Over one in four women (or 27 per cent) experience intimate partner violence before the age of 50, according to a worldwide analysis published in The Lancet.
The study, involving more than 2 million women from 161 countries, and led by researchers from McGill University in Montreal and the World Health Organization (WHO), showed that one in seven women (or 13 per cent) experienced intimate partner violence.
The analysis also found high levels of violence against young women, estimating that 24 per cent of those between the ages of 15 to 19 experienced domestic violence in their lifetime.
While the numbers are alarming, the true scale of violence is likely even higher, said researchers from McGill University and the WHO, noting that the studies were based on self-reported experiences. Given the stigmatised nature of the issue, women can be hesitant to report their experiences, they explained.
“Intimate partner violence against women – which includes physical and sexual violence by husbands, boyfriends, and other partners – is highly prevalent globally,” said Professor Mathieu Maheu-Giroux, from McGill University.
The researchers found regional variations, with high-income countries having lower prevalence of both lifetime and past year violence.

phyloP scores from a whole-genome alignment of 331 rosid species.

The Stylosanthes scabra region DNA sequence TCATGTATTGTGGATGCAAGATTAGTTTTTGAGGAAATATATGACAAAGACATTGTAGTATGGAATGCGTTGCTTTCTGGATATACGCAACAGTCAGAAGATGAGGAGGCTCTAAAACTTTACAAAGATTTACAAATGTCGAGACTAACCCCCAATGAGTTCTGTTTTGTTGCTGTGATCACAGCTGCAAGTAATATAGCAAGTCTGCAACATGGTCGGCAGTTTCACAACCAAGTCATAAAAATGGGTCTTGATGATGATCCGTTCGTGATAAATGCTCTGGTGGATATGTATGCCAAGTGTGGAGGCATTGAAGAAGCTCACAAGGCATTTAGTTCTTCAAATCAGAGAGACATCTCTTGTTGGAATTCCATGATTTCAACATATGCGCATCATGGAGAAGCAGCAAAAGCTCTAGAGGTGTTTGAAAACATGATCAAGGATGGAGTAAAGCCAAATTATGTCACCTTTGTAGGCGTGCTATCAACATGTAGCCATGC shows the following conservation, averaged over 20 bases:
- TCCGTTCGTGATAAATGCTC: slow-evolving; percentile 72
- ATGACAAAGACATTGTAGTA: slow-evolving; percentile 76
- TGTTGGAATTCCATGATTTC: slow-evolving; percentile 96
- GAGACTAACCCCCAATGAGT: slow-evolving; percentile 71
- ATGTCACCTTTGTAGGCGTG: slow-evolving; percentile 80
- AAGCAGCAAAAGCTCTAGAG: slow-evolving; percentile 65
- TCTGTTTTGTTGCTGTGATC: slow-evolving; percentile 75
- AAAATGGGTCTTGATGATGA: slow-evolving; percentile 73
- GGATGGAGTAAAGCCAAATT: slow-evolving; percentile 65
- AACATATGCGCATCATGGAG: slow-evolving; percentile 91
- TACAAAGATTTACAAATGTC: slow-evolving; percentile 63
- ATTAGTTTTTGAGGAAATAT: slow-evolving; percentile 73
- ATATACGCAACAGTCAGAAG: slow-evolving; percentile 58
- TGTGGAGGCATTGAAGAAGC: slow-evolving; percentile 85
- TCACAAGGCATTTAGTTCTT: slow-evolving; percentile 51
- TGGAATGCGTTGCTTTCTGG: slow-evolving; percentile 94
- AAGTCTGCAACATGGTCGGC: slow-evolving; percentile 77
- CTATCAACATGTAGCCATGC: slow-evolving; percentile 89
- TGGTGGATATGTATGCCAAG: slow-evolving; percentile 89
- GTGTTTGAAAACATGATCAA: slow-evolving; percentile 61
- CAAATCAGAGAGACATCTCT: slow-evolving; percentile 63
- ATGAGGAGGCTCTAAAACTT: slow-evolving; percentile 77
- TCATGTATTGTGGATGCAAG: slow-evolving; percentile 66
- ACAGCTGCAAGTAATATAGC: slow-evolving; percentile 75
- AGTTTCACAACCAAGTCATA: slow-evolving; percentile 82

The lifetime prevalence among women aged 15 to 49 was highest in Africa, South Asia, and parts of South America. The regions with the lowest estimated lifetime domestic violence against women were Central Asia and Central Europe.
The proportion of women who experienced intimate partner violence in the last year was around 5 per cent for North America, Europe, and Asia Pacific. In regions of Africa, this number was as high as 15 per cent to 30 per cent.
“Overall, our research shows that governments are not on track to meet global targets to eliminate violence against women and girls. An important takeaway is that even in some high-income countries the prevalence of intimate partner violence is relatively high, which calls for investment in prevention at local and global levels,” said Maheu-Giroux.
Globally, the problem is likely to have been further exacerbated by the Covid-19 pandemic, the researchers explained. There’s an urgent need to strengthen the public health response to intimate partner violence, and ensure it’s addressed in post-Covid-19 rebuilding efforts, they said.